I enjoyed reading the article on Ted Williams (The Newest Senator in Town, Feb. 24) by John Underwood. But I must disagree with Owner Bob Short's reasoning. At least Vince Lombardi is a proven winner. Williams is not—at least not as a manager. I'm not saying Williams will make a lousy manager, I'm just saying the fans will pay to see the players, not the manager. Sure it will be big for a little while, but what after that? Get another big name manager? I would advise Bob Short to use his money to get big name players to play-instead of to manage.
Hooray! The brashness is back in baseball and Ted Williams is his name! He's still saying it like it is: he accepted the job of managing the Senators because of "my real love and guts for baseball and money." Now there's a manager worth listening to—a welcome change from the drivel that issues from the many public-relations pennant predictors who are passing themselves off as managers this spring.
San Marcos, Calif.
Ted Williams is still in good form. He arrived in Washington and spit across the Potomac.
JOHN J. LYONS
THE BLOOMER GIRLS
Thanks for your excellent article Les Girls in Des Moines (Feb. 17). Here in Tennessee girls' basketball is a big thing (SCORECARD, Jan. 27), and I was recently shocked to discover that it is unheard of up North! I am glad you brought the girls out into the light, for not only do they play the game prettily, but they can sometimes play with as much belligerence as the boys, if not more!
The fine boost you gave Iowa's girls' basketball program is one thing, but to do it at the expense of the boys' program is another. We do have boys who can dribble, shoot and rebound, just like any other state. The girls' ability is a bonus no other state enjoys on such a scale.
Fort Dodge Messenger
Fort Dodge, Iowa
Your article on girls' basketball was very well written, and showed the vivid excitement of the sport, but when I think that I might be replaced at guard by a 16-year-old, red-haired, freckle-faced girl with braces who is scoring 33 points a game, I feel inferior and regret that I even read it.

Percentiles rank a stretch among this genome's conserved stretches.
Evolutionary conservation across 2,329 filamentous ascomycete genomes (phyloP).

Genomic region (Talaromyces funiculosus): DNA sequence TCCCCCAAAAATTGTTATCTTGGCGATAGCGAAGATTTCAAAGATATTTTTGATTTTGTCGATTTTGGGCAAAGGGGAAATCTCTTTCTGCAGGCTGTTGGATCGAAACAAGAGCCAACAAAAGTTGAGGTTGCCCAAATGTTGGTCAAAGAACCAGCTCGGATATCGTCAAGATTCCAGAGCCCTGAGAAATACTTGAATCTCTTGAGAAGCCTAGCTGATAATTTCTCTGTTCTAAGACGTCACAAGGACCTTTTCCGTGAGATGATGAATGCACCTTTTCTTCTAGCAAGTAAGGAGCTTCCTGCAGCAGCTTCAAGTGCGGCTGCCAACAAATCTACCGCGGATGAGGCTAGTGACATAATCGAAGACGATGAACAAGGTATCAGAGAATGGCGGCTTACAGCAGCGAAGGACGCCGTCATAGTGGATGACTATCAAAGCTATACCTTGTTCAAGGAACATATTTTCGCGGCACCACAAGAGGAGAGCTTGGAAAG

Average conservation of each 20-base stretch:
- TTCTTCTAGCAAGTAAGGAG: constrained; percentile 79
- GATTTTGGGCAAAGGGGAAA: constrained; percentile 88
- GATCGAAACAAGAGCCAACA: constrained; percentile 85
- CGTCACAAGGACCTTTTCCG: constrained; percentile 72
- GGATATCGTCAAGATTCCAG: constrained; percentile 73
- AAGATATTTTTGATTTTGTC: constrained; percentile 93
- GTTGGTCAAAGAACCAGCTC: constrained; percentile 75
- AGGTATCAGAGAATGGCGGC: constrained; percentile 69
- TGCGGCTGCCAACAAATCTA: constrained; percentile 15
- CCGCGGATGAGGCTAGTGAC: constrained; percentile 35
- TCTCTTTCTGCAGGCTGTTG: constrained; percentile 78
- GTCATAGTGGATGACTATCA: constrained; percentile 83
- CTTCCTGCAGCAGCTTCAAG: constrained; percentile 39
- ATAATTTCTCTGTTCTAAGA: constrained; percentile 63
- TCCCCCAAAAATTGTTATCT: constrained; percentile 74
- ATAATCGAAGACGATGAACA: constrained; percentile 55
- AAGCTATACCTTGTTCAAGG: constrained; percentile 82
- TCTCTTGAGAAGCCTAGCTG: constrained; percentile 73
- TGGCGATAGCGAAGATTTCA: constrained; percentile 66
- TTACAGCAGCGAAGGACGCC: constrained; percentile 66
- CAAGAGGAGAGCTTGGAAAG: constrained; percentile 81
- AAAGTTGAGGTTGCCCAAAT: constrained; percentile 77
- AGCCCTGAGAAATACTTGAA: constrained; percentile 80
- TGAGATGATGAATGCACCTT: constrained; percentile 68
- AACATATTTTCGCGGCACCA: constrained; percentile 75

In FACES IN THE CROWD (March 3) you credit Bert DeHate of Wisconsin as the leading hockey scorer in collegiate ranks. I beg to differ on this count: Army Captain Dave Merhar has the lead by far. In Army's 25 games to date, Merhar has scored 50 goals and 45 assists for 95 points.
The Cadets are now 17-7-1 with two to play. Merhar is recognized as the leading scorer in the East, why not make the recognition national?
U.S. Military Academy
West Point, N.Y.
Gwilym Brown's article on ski bobbing and the second World Skibob Championship races in Switzerland was most interesting (Tall in the Saddle out East, Feb. 17). It points out the competitive nature of the sport as well as its recreational attraction, based on ease of learning and safety. There are a couple of points, however, worthy of comment.
The American Skibob Association (not the U.S. Skibob Association) was organized in Nov. 1967 for the purpose of developing ski bobbing in the U.S. in a sound and progressive manner. The president of the ASBA is Keith Anderson, a prominent Denver attorney. Bill Cartwright of Missoula, Mont, is the U.S. representative of the F�d�ration Internationale de Skibob (FISB), headquartered in Munich, West Germany. The FISB is the sanctioning body for the world championships, which will be held in Missoula in 1971, and Mr. Cartwright is chairman of the committee responsible for hosting the 1971 event.